The Best 5 National Parks for Bird Watching
Where to Plan Your Next Bird Watching Trip
Birds are all around us. They’re so ubiquitous that they’re easy to tune out and take for granted. But birds happen to be infinitely interesting. In fact, our fine feathered friends tie back to the dinosaurs that once dominated the planet.
Honestly, I didn’t give birds a lot of thought until the pandemic hit. It took the world slowing down for me to realize just how cool they are. As I spent more time in my backyard, I grew to appreciate the Downy woodpecker, blue jay and wren (wow, wrens are so territorial). At the height of the pandemic, birds were some of the only visitors I could count on seeing regularly. They were my pals.
Here are five parks that bird-lovers should migrate to at some point soon:
Birds in Yellowstone National Park
You probably knew that mighty Yellowstone National Park is home to bison and gray wolves, along with tyrannosaurus rex about a 100 million years ago. But did you know it’s also a place to find trumpeter swans, osprey and harlequin ducks? Not to mention the world’s fastest animal — the peregrine falcon — which can reach speeds of 200 miles per hour. Spring is an exciting time in the park, as waves of returning birds bring color and life back to the ecosystem. Some of the best places in Yellowstone to observe birds are the Swan Lake Flats, Blacktail Ponds and Lamar Valley.
Birds at Assateague Island National Seashore
Many visit this oceanfront park to see the wild horses. I got to experience them for myself this year and it’s really something to see horses roaming free like deer. The waters of the bay rarely freeze over, so a number of birds call the area home including the great horned owl, brown pelican and red-winged blackbird. Assateague Island National Seashore hosts a wide variety of migratory and resident bird species, providing feeding grounds when northern areas may be barren.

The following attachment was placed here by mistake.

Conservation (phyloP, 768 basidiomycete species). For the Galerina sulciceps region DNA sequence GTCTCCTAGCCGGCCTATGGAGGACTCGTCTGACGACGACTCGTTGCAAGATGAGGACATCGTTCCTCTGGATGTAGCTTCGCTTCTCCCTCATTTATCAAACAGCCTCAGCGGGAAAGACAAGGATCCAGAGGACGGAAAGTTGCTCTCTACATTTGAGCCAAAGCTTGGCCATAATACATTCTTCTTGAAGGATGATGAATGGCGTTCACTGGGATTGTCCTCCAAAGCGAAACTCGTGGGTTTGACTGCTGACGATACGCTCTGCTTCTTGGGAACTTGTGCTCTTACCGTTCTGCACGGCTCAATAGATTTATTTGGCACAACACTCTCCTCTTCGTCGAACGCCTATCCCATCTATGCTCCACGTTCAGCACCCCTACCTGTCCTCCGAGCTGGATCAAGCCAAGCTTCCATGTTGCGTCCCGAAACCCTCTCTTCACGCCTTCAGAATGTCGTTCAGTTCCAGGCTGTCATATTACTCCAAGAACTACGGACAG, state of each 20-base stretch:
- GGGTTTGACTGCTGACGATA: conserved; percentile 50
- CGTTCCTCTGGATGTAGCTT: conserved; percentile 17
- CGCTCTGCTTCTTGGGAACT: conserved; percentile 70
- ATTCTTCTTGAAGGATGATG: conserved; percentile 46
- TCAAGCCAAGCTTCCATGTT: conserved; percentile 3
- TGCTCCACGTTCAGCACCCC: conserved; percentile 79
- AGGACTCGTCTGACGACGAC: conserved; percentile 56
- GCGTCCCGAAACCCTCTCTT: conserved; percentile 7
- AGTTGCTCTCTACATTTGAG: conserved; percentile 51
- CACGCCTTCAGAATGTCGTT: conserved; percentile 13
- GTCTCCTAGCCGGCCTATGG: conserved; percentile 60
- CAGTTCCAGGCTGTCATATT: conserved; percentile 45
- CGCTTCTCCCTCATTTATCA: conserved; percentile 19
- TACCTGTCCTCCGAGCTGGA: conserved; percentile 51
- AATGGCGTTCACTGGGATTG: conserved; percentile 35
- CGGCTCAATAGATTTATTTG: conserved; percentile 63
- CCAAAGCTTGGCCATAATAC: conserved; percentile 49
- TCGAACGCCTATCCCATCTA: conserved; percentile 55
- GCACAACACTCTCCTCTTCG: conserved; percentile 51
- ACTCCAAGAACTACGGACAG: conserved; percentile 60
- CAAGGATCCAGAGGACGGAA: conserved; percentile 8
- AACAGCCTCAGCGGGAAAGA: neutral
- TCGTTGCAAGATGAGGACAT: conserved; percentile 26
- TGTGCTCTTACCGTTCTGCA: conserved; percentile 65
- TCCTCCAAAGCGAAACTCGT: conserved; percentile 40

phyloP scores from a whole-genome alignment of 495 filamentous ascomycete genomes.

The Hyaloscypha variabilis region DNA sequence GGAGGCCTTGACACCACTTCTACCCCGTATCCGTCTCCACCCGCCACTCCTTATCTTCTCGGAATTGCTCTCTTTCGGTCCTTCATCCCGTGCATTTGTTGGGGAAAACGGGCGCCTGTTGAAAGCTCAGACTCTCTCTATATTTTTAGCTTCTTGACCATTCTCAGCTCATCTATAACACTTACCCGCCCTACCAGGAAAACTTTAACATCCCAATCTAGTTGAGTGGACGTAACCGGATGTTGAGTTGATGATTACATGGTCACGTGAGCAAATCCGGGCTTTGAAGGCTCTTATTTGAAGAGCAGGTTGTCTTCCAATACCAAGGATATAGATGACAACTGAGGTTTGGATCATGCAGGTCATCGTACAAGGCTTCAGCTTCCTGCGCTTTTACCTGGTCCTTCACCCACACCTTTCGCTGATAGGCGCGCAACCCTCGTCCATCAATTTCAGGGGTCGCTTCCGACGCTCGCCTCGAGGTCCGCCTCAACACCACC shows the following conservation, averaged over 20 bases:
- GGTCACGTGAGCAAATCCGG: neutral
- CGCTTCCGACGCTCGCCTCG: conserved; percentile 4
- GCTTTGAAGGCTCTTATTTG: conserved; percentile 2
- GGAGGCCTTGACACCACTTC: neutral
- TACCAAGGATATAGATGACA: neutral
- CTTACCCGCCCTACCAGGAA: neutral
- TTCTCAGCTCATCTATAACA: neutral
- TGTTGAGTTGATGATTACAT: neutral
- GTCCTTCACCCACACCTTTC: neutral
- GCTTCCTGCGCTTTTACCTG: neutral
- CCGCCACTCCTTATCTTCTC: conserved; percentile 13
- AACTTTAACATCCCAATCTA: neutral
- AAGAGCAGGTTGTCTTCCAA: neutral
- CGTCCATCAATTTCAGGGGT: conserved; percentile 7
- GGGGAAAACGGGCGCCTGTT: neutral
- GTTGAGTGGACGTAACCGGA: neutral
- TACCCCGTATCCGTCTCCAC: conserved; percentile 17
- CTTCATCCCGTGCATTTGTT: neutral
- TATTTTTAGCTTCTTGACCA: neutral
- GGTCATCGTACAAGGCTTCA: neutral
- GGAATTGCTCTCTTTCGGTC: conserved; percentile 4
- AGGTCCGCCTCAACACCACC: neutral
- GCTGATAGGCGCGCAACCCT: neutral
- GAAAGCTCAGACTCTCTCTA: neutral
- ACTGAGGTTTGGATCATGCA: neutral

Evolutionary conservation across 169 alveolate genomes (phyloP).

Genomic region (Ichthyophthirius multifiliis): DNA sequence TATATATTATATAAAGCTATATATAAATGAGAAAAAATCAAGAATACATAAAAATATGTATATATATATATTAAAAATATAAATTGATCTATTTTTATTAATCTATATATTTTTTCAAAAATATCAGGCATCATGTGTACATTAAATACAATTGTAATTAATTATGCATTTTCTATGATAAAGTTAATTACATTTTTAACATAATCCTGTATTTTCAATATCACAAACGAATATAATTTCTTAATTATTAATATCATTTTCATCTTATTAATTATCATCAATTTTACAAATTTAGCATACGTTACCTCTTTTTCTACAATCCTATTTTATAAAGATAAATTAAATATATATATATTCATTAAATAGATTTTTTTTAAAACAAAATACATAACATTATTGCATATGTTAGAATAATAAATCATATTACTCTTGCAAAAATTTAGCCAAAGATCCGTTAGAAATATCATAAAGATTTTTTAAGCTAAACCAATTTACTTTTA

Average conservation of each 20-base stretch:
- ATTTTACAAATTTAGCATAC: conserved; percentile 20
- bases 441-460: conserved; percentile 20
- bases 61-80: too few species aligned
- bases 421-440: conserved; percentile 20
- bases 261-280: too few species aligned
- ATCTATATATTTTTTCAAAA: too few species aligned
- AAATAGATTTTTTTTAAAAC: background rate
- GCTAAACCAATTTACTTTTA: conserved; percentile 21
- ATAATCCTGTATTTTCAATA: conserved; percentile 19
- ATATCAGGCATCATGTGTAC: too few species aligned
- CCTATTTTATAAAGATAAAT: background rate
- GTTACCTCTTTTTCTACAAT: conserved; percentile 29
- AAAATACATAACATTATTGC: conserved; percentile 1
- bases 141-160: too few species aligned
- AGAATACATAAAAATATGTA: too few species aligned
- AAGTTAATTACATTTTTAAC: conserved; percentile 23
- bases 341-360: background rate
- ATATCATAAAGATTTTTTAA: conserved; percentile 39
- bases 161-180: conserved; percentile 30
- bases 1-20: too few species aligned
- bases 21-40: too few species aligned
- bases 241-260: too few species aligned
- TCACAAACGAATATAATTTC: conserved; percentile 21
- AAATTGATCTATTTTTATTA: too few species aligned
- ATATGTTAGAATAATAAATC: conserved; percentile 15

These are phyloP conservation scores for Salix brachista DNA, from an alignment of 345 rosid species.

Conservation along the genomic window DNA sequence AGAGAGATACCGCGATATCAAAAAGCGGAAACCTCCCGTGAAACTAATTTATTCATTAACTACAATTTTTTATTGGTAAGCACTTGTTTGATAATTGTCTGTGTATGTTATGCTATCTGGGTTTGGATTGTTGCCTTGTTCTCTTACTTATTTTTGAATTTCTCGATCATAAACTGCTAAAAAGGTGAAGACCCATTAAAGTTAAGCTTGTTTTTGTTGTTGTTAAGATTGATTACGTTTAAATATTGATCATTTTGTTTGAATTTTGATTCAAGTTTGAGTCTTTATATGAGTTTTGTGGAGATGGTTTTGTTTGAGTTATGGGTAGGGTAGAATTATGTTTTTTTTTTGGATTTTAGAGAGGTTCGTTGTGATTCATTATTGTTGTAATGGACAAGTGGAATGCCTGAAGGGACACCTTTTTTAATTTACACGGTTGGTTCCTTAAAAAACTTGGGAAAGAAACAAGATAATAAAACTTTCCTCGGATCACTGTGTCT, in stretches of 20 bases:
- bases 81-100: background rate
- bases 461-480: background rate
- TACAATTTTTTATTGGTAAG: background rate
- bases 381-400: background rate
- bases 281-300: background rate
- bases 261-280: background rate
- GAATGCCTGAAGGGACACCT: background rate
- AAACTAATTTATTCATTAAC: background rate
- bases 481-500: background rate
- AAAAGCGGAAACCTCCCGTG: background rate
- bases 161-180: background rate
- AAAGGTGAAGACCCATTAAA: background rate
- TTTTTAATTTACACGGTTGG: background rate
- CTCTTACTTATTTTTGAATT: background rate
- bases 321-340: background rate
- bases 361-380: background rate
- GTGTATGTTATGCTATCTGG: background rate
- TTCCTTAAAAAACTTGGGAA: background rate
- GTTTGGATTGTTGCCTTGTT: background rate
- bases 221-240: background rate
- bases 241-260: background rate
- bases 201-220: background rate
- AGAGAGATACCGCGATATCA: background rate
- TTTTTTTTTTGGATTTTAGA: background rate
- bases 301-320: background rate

Birds at Great Barrier Reef Marine Park
The Great Barrier Reef is home to sea turtles, whales and miles and miles of brightly-hued coral. Bird lovers will also experience many a g’day in this natural wonder of the world. Approximately 40 species of sea birds live in the Great Barrier Reef — among them, osprey, black-naped tern, the olive-backed sunbird, and the second-largest bird of prey in Australia, the awesome white-bellied sea-eagle.
Birds in Big Bend National Park
Many things are bigger in Texas — including the birding opportunities at Big Bend National Park. The spectacularly-colored painted bunting, greater roadrunner and black vulture are among the more than 450 species of birds that hang their hats in the 1,251- square-mile park. And Big Bend is the only area in the United States within the breeding range of the Colima warbler. Pro tip: most bird sightings in the park take place near water.
Birds in Grand Canyon National Park
Think the desert is mostly just sand? Think again. Grand Canyon National Park is a very lively place from a wildlife perspective. This includes more than 300 bird species, including the critically endangered California condor. Not to mention the bald eagle, a bird of prey of immense size and a ringing endorsement of the Endangered Species Act. Bald eagles can often be seen near the Colorado River as they hunt for trout. You’re most likely to get a glimpse of one in early morning hours or at dusk.